Ansel Adams in 1930 had been training to become a concert pianist while considering a career as a photographer. He decided, after seeing the photographs by Paul Strand, that "the camera, not the piano, would shape [his] destiny." His mother and aunt both pleaded, "Do not give up the piano! The camera cannot express the human soul!" To which Adams replied, "The camera cannot, but the photographer can."
Photography is an investigation of both the outer and the inner worlds. The first experiences with the camera involve looking at the world beyond the lens, trusting the instrument will 'capture' something 'seen.' The terms shoot and take are not accidental; they represent an attitude of conquest and appropriation. Only when the photographer grows into perception and creative impulse does the term make define a condition of empathy between the external and the internal events.
A great photograph is one that fully expresses what one feels, in the deepest sense, about what is being photographed, and is, thereby, a true manifestation of what one feels about life in its entirety. This visual expression of feeling should be set forth in terms of a simple devotion to the medium. It should be a statement of the greatest clarity and perfection possible under the conditions of its creation and production. My approach to photography is based on my belief in the vigor and values of the world of nature, in aspects of grandeur and minutiae all about us. I believe in people, in the simpler aspects of human life, in the relation of man to nature. I believe man must be free, both in spirit and society, that he must build strength into himself, affirming the enormous beauty of the world and acquiring the confidence to see and to express his vision. And I believe in photography as one means of expressing this affirmation and of achieving an ultimate happiness and faith.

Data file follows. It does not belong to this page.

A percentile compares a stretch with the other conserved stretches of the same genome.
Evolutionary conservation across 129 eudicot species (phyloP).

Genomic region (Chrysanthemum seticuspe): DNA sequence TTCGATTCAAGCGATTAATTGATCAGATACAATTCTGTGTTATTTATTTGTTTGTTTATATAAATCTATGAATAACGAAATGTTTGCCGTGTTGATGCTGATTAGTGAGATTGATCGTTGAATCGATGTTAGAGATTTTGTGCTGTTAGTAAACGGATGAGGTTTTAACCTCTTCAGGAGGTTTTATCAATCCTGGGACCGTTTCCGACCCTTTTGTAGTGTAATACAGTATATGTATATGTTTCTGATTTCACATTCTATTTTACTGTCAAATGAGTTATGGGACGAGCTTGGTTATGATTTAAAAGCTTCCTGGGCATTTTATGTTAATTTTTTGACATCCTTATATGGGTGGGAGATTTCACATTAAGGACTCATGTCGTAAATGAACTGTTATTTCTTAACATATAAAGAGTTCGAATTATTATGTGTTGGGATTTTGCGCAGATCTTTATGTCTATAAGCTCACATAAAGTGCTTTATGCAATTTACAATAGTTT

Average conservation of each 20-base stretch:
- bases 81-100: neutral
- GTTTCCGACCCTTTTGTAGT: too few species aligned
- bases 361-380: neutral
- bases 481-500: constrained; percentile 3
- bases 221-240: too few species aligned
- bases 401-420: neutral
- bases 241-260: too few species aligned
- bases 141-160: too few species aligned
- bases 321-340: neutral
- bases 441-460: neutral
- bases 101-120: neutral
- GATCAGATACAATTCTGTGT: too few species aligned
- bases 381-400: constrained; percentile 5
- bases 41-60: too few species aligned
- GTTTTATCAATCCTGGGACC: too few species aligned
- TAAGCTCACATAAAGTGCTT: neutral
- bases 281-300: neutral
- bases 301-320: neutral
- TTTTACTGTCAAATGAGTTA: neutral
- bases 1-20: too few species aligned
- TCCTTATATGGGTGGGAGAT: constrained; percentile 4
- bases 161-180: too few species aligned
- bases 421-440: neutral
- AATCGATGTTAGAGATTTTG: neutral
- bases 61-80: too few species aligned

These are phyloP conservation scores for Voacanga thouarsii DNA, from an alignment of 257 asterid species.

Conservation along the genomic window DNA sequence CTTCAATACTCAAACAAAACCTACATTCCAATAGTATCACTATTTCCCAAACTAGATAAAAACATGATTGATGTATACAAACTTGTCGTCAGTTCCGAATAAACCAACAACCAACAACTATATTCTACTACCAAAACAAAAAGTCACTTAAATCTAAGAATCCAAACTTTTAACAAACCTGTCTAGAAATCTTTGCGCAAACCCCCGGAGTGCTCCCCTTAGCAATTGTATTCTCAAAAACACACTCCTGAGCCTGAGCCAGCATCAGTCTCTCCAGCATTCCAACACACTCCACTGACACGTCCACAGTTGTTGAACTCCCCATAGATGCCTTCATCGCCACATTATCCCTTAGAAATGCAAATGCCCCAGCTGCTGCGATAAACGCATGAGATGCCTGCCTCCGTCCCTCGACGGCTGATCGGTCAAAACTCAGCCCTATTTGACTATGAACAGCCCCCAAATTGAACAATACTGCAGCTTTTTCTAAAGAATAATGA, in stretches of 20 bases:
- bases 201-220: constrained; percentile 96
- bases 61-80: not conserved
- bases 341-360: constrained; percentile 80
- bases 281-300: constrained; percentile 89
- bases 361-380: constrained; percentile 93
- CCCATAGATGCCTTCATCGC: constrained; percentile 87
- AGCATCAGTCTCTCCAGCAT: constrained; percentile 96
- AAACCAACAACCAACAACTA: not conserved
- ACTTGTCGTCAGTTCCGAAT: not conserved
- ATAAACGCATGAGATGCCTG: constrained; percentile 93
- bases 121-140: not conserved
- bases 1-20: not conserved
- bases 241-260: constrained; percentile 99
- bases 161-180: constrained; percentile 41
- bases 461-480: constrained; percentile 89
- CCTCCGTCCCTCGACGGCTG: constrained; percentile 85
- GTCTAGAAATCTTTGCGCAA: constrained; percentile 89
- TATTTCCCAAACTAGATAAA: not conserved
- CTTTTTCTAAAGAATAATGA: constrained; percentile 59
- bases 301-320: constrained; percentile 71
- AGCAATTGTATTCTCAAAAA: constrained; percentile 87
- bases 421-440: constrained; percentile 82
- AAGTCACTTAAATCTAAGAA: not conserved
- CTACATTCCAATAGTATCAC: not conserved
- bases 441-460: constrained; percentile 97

I respect everything in change and the solomn beauty of life and death. I believe man will obtain freedom of spirit of society, and therefore while man amidst the emence beauty of objective bodies, he must possess the capacity of self perfection and must observe and represent his world with full confidence. I believe photography is a tool to express our positive assessment of the world. A tool to acquire ultimate happiness and belief.
In some [photographs] the essence of light and space dominate; in others, the substance of rock and wood, and the luminous insistence of growing things....It is my intention to present-through the medium of photography-intuitive observations of the natural world which may have meaning to spectators...
...A great photograph is one that fully expresses what one feels, in the deepest sense, about what is being photographed, and is, thereby, a true manifestation of what one feels about life in it's entirety. . . I believe in photography as one means of achieving an ultimate happiness and faith.